California Health and Safety Code sections 11350-11352 HS make it a crime to possess, sell, or transport controlled substances including cocaine and cocaine base. Simple cocaine possession is usually a misdemeanor that can be dismissed with no jail through drug diversion. Though trafficking cocaine is a serious felony potentially carrying several years in prison.
|California cocaine crime||Maximum jail/prison term (generally) |
|Simple possession – 11350 HS|| |
|Possession for sale – 11351 HS|| |
|Selling/transporting (“trafficking”) – 11352 HS|| |
|Being under the influence – 11550 HS|| |
|Driving under the influence – 23152f VC|| |
In this article, our California criminal defense attorneys summarize the state cocaine laws including potential penalties and legal defenses:
- 1. Possessing cocaine (11350 HS)
- 2. Possessing cocaine for sale (11351 HS)
- 3. Transporting or selling cocaine (11352 HS)
- 4. Being under the influence of cocaine (11550 HS)
- 5. Driving under the influence of cocaine (23152f VC)
- 6. How to fight criminal charges
- Additional resources
1. Possessing cocaine (11350 HS)
Health and Safety Code 11350 HS prohibits possessing drugs for personal use in California, called “simple possession.” To prove you are in possession of cocaine, the D.A. would need to show that either:
- you are knowingly holding the cocaine or carrying it on your person (“actual possession”); or
- you knowingly have control over the cocaine, such as keeping it in your house (“constructive possession”); or
- you and at least one other person share control of the cocaine (“joint possession”).
Most cocaine possession charges are misdemeanors carrying up to 1 year in jail and/or $1,000 in fines. Though you may be able to avoid jail and get the charge dismissed if you complete one of California’s drug diversion programs:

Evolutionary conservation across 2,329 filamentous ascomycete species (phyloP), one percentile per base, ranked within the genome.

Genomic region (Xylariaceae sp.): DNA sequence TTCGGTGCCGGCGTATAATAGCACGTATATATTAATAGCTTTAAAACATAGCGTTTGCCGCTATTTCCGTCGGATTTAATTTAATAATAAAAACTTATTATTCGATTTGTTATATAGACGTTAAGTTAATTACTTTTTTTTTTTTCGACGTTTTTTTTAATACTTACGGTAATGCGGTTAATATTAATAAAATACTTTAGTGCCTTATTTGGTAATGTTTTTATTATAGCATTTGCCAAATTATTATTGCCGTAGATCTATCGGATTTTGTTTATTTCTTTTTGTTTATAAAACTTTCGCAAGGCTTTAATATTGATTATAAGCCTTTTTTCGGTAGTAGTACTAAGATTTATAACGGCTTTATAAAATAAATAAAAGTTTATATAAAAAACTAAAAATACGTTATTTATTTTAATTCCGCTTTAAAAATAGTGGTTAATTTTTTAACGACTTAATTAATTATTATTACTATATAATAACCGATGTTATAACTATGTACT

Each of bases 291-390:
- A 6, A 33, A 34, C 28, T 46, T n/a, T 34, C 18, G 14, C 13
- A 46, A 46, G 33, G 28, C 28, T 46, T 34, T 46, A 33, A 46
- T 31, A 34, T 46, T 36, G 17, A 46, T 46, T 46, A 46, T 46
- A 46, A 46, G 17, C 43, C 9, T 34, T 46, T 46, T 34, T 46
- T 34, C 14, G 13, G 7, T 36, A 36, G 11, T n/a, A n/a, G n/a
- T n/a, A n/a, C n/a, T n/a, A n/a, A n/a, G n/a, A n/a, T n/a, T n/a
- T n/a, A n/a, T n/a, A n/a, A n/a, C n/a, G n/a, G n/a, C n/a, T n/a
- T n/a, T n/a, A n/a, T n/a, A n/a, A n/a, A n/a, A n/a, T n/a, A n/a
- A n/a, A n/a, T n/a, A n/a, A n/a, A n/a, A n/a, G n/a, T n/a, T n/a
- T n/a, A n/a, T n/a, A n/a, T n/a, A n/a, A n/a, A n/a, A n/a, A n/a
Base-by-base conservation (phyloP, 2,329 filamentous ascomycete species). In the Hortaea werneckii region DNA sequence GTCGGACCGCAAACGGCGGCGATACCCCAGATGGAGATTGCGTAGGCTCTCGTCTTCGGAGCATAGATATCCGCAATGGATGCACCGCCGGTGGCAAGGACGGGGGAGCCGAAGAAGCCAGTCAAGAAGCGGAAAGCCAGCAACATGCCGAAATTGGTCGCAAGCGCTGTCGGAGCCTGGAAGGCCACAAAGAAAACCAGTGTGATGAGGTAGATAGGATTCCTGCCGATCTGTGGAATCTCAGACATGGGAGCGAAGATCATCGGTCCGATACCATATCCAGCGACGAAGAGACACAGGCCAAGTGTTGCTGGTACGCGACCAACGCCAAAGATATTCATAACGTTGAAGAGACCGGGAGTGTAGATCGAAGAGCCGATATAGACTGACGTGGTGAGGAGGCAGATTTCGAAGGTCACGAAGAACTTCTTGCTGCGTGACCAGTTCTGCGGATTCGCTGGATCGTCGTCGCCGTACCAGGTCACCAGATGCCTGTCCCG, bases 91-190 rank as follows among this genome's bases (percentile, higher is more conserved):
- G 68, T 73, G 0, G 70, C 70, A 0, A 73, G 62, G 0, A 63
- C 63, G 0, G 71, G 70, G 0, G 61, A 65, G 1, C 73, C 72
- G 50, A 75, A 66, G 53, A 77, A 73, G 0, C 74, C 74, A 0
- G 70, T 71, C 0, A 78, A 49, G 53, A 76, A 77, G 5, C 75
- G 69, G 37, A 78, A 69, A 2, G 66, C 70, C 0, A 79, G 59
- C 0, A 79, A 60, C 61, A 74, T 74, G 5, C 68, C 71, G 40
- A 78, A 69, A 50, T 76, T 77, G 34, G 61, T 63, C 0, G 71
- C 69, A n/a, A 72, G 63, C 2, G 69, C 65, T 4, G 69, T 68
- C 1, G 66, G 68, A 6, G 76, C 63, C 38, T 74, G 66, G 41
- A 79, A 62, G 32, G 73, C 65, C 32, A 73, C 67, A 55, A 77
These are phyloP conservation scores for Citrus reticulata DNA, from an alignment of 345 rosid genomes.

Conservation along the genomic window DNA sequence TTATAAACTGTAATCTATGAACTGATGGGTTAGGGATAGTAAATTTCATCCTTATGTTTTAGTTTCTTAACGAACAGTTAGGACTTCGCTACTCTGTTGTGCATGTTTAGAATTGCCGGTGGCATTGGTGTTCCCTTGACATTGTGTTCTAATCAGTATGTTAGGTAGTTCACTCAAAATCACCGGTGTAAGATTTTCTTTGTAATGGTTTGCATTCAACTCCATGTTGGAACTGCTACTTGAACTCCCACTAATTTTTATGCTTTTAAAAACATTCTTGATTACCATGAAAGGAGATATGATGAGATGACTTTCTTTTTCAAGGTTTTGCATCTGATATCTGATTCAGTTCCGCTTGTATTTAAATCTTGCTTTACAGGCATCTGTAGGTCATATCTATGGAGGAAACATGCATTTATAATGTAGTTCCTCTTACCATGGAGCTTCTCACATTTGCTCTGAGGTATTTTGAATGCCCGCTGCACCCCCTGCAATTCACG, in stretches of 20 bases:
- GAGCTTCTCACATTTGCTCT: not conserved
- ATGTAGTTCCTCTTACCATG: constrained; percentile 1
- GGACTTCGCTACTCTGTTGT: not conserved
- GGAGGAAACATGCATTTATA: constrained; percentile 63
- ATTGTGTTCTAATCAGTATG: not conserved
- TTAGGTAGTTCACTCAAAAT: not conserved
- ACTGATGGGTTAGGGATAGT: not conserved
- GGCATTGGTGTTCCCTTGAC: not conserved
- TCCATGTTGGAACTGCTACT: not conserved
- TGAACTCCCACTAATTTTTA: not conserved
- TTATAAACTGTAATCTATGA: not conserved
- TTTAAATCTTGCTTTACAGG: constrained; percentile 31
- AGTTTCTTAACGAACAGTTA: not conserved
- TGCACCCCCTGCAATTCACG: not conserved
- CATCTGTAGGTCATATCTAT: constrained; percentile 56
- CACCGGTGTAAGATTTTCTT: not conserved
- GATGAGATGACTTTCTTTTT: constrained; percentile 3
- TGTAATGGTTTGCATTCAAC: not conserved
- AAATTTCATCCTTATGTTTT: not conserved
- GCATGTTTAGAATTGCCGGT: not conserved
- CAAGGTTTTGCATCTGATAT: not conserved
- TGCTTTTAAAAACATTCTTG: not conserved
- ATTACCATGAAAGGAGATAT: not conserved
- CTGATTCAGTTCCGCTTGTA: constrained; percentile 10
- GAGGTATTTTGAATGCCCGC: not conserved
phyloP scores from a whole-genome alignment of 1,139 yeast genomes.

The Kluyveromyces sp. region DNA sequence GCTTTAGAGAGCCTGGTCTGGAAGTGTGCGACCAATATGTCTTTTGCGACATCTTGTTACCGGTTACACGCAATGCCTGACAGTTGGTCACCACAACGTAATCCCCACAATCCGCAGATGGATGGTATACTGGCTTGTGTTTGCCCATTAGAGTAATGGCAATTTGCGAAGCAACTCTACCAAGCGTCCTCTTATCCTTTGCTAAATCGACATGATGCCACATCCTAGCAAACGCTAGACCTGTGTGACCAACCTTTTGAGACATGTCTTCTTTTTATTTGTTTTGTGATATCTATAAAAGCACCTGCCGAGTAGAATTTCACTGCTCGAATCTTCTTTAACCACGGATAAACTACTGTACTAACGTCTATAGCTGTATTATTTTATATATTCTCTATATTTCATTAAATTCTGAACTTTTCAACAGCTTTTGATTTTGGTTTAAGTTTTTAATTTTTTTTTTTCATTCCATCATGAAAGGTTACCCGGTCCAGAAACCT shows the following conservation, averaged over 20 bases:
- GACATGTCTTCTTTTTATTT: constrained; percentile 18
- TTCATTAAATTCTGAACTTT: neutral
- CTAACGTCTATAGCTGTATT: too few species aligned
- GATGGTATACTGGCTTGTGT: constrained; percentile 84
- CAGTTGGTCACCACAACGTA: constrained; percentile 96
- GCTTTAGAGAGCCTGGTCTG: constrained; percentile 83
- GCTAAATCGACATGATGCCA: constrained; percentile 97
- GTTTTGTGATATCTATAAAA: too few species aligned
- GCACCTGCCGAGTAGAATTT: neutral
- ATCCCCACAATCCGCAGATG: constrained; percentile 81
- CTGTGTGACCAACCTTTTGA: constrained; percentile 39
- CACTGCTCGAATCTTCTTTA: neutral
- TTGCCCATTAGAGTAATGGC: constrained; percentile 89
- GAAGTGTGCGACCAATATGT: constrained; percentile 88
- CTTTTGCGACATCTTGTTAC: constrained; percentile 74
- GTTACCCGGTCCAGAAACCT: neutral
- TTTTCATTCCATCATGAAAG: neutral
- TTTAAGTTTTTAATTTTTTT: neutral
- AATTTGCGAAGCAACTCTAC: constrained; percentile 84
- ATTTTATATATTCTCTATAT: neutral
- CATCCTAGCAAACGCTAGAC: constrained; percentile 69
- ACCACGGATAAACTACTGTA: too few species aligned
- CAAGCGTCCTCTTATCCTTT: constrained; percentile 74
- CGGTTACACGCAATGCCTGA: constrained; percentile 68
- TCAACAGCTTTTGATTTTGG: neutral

Note that simple possession of cocaine is prosecuted as a felony if you were previously convicted of certain serious offenses such as murder, gross vehicular manslaughter while intoxicated, or any sex crime that required you to register as a sex offender. Felony penalties for cocaine possession include up to $10,000 in fines and a jail sentence of:
- 16 months,
- 2 years, or
- 3 years.1
See our related article, possessing a controlled substance while armed (HS 11370.1).
2. Possessing cocaine for sale (11351 HS)
Health and Safety Code 11351 HS prohibits possessing drugs in California with the intent to sell them.2 To prove that you were planning to sell the cocaine rather than consume it personally, prosecutors will present such evidence as:
- you had large amounts of drugs divided into separate “ready to sell” bags or containers;
- you had a gun for protection during drug deals;
- you had large amounts of cash you earned from prior drug sales; and/or
- you were found in a location where drug sales typically take place.
Possession of cocaine for sale is a felony carrying two, three, or four years in California State Prison plus up to $20,000. Though if it was cocaine base, then the penalty for possession with intent to sell is three, four, or five years in prison plus up to $20,000.3
Note that if the amount of cocaine or cocaine base exceeds one kilogram, you face an additional three to 25 years in prison and up to $8 million in fines.4
3. Transporting or selling cocaine (11352 HS)
Health and Safety Code 11352 HS prohibits transporting or selling drugs in California (commonly called “trafficking”). For you to be convicted, the D.A. would have to prove that you either:
- transported cocaine,
- sold cocaine,
- imported cocaine into California,
- furnished cocaine,
- administered cocaine,
- gave away cocaine, or
- offered to do any of the above.
The felony penalties for trafficking cocaine are three, four, or five years in California State Prison. If the cocaine was transported across more than two county lines with the intent to sell the cocaine at the destination, the penalty becomes three, six, or nine years in prison.5
Note that if the cocaine or cocaine base amounted to more than one kilogram, the court will impose an additional three to 25 years in prison and up to $8 million in fines.6
4. Being under the influence of cocaine (11550 HS)
Health and Safety Code 11550 HS prohibits being under the influence of drugs in California, even if there are no drugs in the vicinity when police find you.7 To prove that you are “under the influence” of cocaine, the D.A has to show that:
- your physical or mental abilities are impaired “in any detectable manner”; and
- the reason for this impairment is drugs.8